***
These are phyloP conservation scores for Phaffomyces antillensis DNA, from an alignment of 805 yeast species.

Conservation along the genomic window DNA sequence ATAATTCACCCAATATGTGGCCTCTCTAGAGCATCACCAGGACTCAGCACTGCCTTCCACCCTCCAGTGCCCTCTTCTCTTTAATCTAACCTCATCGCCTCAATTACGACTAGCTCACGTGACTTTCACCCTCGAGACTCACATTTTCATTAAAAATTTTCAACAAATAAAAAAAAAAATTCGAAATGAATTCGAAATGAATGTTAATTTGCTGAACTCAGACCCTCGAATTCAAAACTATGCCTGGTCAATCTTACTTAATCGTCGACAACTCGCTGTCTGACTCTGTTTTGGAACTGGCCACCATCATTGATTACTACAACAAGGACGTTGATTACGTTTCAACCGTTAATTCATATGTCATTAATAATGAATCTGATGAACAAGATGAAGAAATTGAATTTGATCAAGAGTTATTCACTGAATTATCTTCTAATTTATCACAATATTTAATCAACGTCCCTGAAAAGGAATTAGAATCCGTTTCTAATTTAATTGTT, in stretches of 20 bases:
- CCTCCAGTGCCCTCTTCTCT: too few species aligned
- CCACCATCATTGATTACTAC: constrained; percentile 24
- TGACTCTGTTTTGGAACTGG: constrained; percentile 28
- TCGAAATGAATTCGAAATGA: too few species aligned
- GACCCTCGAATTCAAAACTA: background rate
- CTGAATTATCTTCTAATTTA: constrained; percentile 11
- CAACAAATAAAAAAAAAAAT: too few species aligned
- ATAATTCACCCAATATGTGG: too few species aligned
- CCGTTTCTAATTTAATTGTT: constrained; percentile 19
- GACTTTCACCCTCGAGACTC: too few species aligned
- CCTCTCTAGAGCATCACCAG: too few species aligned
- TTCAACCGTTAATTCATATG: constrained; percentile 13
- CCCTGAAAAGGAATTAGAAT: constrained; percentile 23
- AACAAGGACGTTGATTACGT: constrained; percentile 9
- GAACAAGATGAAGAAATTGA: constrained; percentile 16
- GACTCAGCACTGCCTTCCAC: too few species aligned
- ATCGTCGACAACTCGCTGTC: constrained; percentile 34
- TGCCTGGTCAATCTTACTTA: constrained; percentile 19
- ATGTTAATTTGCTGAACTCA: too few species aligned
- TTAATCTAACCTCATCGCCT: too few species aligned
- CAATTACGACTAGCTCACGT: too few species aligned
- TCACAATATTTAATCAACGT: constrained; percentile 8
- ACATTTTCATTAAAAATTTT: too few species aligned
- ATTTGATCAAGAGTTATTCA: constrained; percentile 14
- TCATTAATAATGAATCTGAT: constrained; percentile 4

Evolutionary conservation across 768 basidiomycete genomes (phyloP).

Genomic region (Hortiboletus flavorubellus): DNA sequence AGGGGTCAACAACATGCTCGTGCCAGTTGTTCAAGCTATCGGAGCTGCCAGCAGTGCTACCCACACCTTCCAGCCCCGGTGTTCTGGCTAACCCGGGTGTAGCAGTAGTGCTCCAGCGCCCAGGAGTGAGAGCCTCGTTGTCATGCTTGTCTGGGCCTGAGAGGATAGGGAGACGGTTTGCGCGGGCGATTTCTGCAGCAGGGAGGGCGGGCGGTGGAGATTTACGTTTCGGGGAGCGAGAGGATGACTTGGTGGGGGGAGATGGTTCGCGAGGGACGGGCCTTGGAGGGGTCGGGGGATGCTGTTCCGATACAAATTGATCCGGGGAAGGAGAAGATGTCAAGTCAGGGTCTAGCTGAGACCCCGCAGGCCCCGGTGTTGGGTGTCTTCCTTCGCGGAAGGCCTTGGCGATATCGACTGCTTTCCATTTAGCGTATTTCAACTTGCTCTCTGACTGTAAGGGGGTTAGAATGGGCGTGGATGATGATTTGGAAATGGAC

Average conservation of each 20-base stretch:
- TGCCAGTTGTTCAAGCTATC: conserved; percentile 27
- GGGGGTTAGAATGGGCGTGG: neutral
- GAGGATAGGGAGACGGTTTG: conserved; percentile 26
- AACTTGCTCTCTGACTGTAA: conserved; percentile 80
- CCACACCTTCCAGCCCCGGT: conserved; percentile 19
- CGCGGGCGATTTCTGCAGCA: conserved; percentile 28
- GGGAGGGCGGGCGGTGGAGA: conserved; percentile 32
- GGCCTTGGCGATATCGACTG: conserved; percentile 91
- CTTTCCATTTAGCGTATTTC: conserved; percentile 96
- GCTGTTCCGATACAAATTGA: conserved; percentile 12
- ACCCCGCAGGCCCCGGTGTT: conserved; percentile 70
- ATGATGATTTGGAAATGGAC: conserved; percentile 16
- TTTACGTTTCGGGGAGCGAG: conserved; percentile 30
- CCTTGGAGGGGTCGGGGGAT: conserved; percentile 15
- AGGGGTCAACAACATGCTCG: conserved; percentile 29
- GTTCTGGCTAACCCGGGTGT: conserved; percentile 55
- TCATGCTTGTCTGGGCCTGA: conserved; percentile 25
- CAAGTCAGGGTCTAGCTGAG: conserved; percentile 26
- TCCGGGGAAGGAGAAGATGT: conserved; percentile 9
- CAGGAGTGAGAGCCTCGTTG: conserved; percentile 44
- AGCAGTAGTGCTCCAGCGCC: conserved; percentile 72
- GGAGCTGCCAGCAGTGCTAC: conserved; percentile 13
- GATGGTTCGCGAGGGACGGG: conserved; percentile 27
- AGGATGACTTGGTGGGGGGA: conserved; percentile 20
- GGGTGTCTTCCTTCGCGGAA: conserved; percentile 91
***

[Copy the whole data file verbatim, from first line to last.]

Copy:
These are phyloP conservation scores for Phaffomyces antillensis DNA, from an alignment of 805 yeast species.

Conservation along the genomic window DNA sequence ATAATTCACCCAATATGTGGCCTCTCTAGAGCATCACCAGGACTCAGCACTGCCTTCCACCCTCCAGTGCCCTCTTCTCTTTAATCTAACCTCATCGCCTCAATTACGACTAGCTCACGTGACTTTCACCCTCGAGACTCACATTTTCATTAAAAATTTTCAACAAATAAAAAAAAAAATTCGAAATGAATTCGAAATGAATGTTAATTTGCTGAACTCAGACCCTCGAATTCAAAACTATGCCTGGTCAATCTTACTTAATCGTCGACAACTCGCTGTCTGACTCTGTTTTGGAACTGGCCACCATCATTGATTACTACAACAAGGACGTTGATTACGTTTCAACCGTTAATTCATATGTCATTAATAATGAATCTGATGAACAAGATGAAGAAATTGAATTTGATCAAGAGTTATTCACTGAATTATCTTCTAATTTATCACAATATTTAATCAACGTCCCTGAAAAGGAATTAGAATCCGTTTCTAATTTAATTGTT, in stretches of 20 bases:
- CCTCCAGTGCCCTCTTCTCT: too few species aligned
- CCACCATCATTGATTACTAC: constrained; percentile 24
- TGACTCTGTTTTGGAACTGG: constrained; percentile 28
- TCGAAATGAATTCGAAATGA: too few species aligned
- GACCCTCGAATTCAAAACTA: background rate
- CTGAATTATCTTCTAATTTA: constrained; percentile 11
- CAACAAATAAAAAAAAAAAT: too few species aligned
- ATAATTCACCCAATATGTGG: too few species aligned
- CCGTTTCTAATTTAATTGTT: constrained; percentile 19
- GACTTTCACCCTCGAGACTC: too few species aligned
- CCTCTCTAGAGCATCACCAG: too few species aligned
- TTCAACCGTTAATTCATATG: constrained; percentile 13
- CCCTGAAAAGGAATTAGAAT: constrained; percentile 23
- AACAAGGACGTTGATTACGT: constrained; percentile 9
- GAACAAGATGAAGAAATTGA: constrained; percentile 16
- GACTCAGCACTGCCTTCCAC: too few species aligned
- ATCGTCGACAACTCGCTGTC: constrained; percentile 34
- TGCCTGGTCAATCTTACTTA: constrained; percentile 19
- ATGTTAATTTGCTGAACTCA: too few species aligned
- TTAATCTAACCTCATCGCCT: too few species aligned
- CAATTACGACTAGCTCACGT: too few species aligned
- TCACAATATTTAATCAACGT: constrained; percentile 8
- ACATTTTCATTAAAAATTTT: too few species aligned
- ATTTGATCAAGAGTTATTCA: constrained; percentile 14
- TCATTAATAATGAATCTGAT: constrained; percentile 4

Evolutionary conservation across 768 basidiomycete genomes (phyloP).

Genomic region (Hortiboletus flavorubellus): DNA sequence AGGGGTCAACAACATGCTCGTGCCAGTTGTTCAAGCTATCGGAGCTGCCAGCAGTGCTACCCACACCTTCCAGCCCCGGTGTTCTGGCTAACCCGGGTGTAGCAGTAGTGCTCCAGCGCCCAGGAGTGAGAGCCTCGTTGTCATGCTTGTCTGGGCCTGAGAGGATAGGGAGACGGTTTGCGCGGGCGATTTCTGCAGCAGGGAGGGCGGGCGGTGGAGATTTACGTTTCGGGGAGCGAGAGGATGACTTGGTGGGGGGAGATGGTTCGCGAGGGACGGGCCTTGGAGGGGTCGGGGGATGCTGTTCCGATACAAATTGATCCGGGGAAGGAGAAGATGTCAAGTCAGGGTCTAGCTGAGACCCCGCAGGCCCCGGTGTTGGGTGTCTTCCTTCGCGGAAGGCCTTGGCGATATCGACTGCTTTCCATTTAGCGTATTTCAACTTGCTCTCTGACTGTAAGGGGGTTAGAATGGGCGTGGATGATGATTTGGAAATGGAC

Average conservation of each 20-base stretch:
- TGCCAGTTGTTCAAGCTATC: conserved; percentile 27
- GGGGGTTAGAATGGGCGTGG: neutral
- GAGGATAGGGAGACGGTTTG: conserved; percentile 26
- AACTTGCTCTCTGACTGTAA: conserved; percentile 80
- CCACACCTTCCAGCCCCGGT: conserved; percentile 19
- CGCGGGCGATTTCTGCAGCA: conserved; percentile 28
- GGGAGGGCGGGCGGTGGAGA: conserved; percentile 32
- GGCCTTGGCGATATCGACTG: conserved; percentile 91
- CTTTCCATTTAGCGTATTTC: conserved; percentile 96
- GCTGTTCCGATACAAATTGA: conserved; percentile 12
- ACCCCGCAGGCCCCGGTGTT: conserved; percentile 70
- ATGATGATTTGGAAATGGAC: conserved; percentile 16
- TTTACGTTTCGGGGAGCGAG: conserved; percentile 30
- CCTTGGAGGGGTCGGGGGAT: conserved; percentile 15
- AGGGGTCAACAACATGCTCG: conserved; percentile 29
- GTTCTGGCTAACCCGGGTGT: conserved; percentile 55
- TCATGCTTGTCTGGGCCTGA: conserved; percentile 25
- CAAGTCAGGGTCTAGCTGAG: conserved; percentile 26
- TCCGGGGAAGGAGAAGATGT: conserved; percentile 9
- CAGGAGTGAGAGCCTCGTTG: conserved; percentile 44
- AGCAGTAGTGCTCCAGCGCC: conserved; percentile 72
- GGAGCTGCCAGCAGTGCTAC: conserved; percentile 13
- GATGGTTCGCGAGGGACGGG: conserved; percentile 27
- AGGATGACTTGGTGGGGGGA: conserved; percentile 20
- GGGTGTCTTCCTTCGCGGAA: conserved; percentile 91